Here’s a brief synopsis:
Robert Reed gave his life for his country in the early days of World War II. His sacrifice was honored when his widow and son were presented with the Congressional Medal of Honor.
Each Christmas the final decoration Madge Reed hangs on the family s tree is that medal. Rather than being a symbol of honor for young Jimmy Reed that shining star represents loss, pain, and suffering.
Yet a letter delivered by one of Robert s fellow soldiers and a mystery posed in that letter put a father s sacrifice and faith into perspective and bring new meaning to not just the star hanging on the Christmas tree but the events of the very first Christmas.
Then, when least expected, a Christmas miracle turns a final bit of holiday sadness into a joy that Jimmy has never known.
When I began reading The Christmas Star, I wondered what sort of story is was… I mean, Christmas is supposed to represent family, love, peace, joy, happiness…
Maybe so… but not many books are written about a happy, joyful season. Instead we read about a young boy desperately trying to raise money to buy his mother a special gift before she dies… on Christmas Eve. Another story is It’s A Wonderful Life, where George (our hero) is contemplating suicide.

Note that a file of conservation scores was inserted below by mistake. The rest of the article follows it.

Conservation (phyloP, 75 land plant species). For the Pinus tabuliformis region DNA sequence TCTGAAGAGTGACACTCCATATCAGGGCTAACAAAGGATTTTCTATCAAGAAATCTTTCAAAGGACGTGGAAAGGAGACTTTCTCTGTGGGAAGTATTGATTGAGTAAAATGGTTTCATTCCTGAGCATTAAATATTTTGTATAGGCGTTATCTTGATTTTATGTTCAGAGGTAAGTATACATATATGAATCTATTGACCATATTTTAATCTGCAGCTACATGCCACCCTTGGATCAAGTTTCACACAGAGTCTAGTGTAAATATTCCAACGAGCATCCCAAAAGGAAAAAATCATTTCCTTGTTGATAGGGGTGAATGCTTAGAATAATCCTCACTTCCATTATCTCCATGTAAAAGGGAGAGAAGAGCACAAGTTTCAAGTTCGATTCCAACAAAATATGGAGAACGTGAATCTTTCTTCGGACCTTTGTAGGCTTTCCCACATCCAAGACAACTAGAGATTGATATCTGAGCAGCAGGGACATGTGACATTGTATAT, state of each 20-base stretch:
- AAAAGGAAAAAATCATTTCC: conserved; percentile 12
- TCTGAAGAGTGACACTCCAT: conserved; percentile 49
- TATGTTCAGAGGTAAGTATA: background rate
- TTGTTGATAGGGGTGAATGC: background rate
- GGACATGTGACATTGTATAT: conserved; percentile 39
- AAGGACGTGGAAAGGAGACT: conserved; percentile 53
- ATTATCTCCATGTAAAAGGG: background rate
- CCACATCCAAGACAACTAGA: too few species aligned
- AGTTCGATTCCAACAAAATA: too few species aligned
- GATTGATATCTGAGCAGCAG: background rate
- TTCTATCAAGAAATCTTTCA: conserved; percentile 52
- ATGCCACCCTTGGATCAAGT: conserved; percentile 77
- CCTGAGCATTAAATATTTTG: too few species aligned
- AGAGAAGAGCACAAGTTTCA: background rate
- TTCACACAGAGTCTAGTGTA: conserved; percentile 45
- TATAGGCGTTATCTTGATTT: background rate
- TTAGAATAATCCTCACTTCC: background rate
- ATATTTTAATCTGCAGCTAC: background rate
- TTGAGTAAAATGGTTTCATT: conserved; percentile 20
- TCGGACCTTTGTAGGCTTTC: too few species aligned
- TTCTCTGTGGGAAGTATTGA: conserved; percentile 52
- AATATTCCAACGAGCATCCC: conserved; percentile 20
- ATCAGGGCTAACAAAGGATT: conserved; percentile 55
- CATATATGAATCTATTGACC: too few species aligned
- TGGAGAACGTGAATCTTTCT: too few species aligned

These stories don’t represent the lives we wish we lived, they represent the lives we find ourselves living – illness, death, bankruptcy, war – but somehow we survive, usually a little stronger than we were before.
Christmas is a time of hope… hope for the future, hope for the joy and happiness we search for all year.
This story is a wonderful example of how a young man copes with the loss of his dad at Christmas time…
Young Jimmy begins to rebel after the death of his dad, but with the love of his mom and the support of his community, he just might find a little hope… enough to make the right choice.
I don’t want to give away anything else, so I’ll let you read the book for yourself. Read it. You’ll be blessed.
God bless you!
Review © 2016 DJ Mynatt